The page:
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Transportation transport by airships  back to the future with zeppelins | Upload Hydrogen

Transport By Airships: Back To The Future With Zeppelins

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by: Yvonne Doff
transport by airships  back to the future with zeppelins | Upload

We all read about climate change. Perhaps it is going faster than we thought, and there is no way back. How can we slow it down? We need adjustments in our daily habits, for example, travelling by car, reconsider our diets and other options to reduce co2-emissions. In a newly published research paper, Austrian scientists are willing to opt for a romantic flight of fancy. Do you know what they mean?

Transport By Airships: Bring Them Back

Back from the past is this flying object: the zeppelin, named after the German Count Ferdinand von Zeppelin. Almost a century after the Hindenburg disaster (1937, the last time an airship this big is seen), the flying object makes a new appearance. Well, only if Julian Hunt, the lead author of the International Institute for Applied Systems Analysis, has his way. Hunt proposes replacing maritime traffic with zeppelins. This way, you avoid pollutants and tainted ecosystems in oceans. "We could have a sky filled with gently sailing, non-polluting zeppelins", according to Hunt.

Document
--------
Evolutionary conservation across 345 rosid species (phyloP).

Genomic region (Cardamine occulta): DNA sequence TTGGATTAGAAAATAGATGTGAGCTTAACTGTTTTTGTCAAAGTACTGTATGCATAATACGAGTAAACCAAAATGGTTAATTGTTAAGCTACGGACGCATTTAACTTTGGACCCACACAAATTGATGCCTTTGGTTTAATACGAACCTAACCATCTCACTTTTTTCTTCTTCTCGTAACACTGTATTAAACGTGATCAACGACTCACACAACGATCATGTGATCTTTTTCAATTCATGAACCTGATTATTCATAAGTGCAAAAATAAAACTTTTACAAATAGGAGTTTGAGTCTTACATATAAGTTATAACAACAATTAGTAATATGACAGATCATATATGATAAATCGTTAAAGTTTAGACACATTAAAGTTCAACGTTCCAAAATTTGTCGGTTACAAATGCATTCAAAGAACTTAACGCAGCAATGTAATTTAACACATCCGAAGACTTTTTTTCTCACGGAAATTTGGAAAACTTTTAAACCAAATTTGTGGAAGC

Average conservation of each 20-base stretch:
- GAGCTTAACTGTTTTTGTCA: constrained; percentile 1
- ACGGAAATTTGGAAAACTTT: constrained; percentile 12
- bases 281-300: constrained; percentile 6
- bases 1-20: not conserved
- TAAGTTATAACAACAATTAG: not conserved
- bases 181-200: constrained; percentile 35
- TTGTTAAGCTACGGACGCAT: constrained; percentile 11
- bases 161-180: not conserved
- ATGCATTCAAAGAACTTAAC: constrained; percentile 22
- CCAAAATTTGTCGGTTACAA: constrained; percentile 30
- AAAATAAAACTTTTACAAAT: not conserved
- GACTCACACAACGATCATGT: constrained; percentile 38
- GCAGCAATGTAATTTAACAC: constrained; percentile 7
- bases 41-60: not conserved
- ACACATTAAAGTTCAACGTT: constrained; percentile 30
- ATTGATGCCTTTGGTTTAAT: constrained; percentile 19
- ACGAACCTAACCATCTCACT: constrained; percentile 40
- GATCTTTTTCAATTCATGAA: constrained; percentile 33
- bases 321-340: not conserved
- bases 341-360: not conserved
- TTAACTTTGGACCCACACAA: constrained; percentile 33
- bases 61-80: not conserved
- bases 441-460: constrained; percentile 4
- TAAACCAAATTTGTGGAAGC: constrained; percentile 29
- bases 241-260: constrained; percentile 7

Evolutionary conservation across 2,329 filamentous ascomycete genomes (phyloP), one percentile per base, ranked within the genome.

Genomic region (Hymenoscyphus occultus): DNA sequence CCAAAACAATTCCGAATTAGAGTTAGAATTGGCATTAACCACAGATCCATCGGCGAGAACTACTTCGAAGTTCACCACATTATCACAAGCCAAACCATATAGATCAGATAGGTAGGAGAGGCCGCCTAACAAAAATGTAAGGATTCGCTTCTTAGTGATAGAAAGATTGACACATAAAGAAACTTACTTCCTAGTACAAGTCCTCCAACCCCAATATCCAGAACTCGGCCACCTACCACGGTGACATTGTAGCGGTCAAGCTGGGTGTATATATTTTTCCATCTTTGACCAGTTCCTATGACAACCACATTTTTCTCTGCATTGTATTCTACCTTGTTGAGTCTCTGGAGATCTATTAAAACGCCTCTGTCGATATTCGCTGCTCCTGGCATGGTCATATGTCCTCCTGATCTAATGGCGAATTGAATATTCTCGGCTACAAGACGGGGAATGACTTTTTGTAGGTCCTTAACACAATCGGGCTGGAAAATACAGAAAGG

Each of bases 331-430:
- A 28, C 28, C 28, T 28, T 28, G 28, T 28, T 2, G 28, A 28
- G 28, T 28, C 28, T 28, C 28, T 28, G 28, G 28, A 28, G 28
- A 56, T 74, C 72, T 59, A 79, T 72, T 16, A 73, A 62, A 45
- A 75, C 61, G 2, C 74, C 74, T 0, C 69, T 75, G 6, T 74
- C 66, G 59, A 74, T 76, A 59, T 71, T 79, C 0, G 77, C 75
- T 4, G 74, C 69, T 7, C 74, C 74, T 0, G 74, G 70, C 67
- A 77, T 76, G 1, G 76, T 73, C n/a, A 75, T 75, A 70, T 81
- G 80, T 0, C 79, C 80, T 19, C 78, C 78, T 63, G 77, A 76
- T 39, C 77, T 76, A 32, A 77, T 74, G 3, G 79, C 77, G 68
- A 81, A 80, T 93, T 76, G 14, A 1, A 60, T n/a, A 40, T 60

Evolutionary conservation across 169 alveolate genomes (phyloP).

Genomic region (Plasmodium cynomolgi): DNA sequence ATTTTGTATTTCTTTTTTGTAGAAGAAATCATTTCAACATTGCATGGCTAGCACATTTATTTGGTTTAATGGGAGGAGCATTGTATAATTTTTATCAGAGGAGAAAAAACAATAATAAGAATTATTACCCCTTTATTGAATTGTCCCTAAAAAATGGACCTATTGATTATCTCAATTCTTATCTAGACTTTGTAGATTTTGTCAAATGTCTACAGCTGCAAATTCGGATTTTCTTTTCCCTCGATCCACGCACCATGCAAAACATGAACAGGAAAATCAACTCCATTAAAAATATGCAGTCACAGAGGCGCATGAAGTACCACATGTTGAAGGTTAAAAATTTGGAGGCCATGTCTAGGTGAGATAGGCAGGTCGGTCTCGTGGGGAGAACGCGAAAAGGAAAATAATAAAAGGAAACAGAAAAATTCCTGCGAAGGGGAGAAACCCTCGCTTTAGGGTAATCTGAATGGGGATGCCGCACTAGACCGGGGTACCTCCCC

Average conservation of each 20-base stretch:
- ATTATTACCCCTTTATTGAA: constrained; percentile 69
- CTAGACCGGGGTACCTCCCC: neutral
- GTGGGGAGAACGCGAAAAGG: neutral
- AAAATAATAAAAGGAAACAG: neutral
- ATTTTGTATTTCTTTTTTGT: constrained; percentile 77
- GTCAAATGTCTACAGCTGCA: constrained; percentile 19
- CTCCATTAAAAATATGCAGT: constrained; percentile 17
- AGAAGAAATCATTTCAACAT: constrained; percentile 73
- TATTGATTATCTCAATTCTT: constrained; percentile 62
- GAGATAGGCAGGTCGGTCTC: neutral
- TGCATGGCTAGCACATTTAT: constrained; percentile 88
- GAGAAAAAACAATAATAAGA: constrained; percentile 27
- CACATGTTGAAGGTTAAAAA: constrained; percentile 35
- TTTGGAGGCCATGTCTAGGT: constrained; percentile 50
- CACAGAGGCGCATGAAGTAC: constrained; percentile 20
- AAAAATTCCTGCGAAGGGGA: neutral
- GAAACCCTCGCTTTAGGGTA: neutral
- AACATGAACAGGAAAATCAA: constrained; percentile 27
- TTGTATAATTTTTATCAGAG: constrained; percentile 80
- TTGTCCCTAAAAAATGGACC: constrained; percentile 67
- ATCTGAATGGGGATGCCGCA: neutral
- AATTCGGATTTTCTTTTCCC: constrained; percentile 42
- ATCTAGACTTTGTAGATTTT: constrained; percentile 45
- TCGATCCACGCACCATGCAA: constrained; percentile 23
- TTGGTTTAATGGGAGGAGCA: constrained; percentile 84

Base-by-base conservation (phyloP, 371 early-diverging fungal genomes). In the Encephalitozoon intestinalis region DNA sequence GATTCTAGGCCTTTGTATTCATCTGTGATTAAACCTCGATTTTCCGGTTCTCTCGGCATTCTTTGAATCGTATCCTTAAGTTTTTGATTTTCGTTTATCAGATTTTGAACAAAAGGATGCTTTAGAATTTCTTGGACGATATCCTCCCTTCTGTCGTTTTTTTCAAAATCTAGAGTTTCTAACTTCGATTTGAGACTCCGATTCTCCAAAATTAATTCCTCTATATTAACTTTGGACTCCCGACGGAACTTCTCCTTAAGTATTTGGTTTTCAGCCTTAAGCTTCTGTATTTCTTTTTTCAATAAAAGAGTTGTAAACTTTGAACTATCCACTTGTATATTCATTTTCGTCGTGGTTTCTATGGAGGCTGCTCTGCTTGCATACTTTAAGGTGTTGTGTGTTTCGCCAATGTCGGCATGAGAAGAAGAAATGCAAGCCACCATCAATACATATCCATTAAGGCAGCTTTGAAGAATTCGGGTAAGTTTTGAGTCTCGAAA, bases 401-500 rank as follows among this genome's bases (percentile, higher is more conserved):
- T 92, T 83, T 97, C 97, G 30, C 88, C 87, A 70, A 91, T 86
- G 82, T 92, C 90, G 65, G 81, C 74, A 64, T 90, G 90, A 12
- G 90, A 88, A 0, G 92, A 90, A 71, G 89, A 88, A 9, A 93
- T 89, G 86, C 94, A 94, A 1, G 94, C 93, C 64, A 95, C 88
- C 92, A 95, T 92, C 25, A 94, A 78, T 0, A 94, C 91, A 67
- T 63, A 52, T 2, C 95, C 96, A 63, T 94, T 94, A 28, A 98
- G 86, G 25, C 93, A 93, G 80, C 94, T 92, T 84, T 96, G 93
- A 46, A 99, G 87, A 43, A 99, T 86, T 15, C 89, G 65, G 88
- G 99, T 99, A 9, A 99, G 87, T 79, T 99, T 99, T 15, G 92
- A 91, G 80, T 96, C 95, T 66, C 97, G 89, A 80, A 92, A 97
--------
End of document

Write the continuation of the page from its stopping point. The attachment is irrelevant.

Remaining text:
Recommended: Hydrogen Energy Used To Fly A Drone: Sydney, Australia

People who take global warming seriously, are trying the best they can to reduce emissions of carbon dioxide. A research team calculated that a zeppelin could transport 20,000 ton around the world, dropping off cargo and returning to base in only sixteen days. That is way faster, less complex and less polluting than any seagoing vessel.



                                              Transport By Airships: Back To The Future With Zeppelins
                                                     Farmers Airship Zeppelin, San Francisco Tour

Are There Any Airships Left?

We do not use Airships quite often, but sometimes zeppelins are being used to shoot films, to advertise for significant events. People in Germany, the United States, and even in the Netherlands are working on the reappearance of the airship.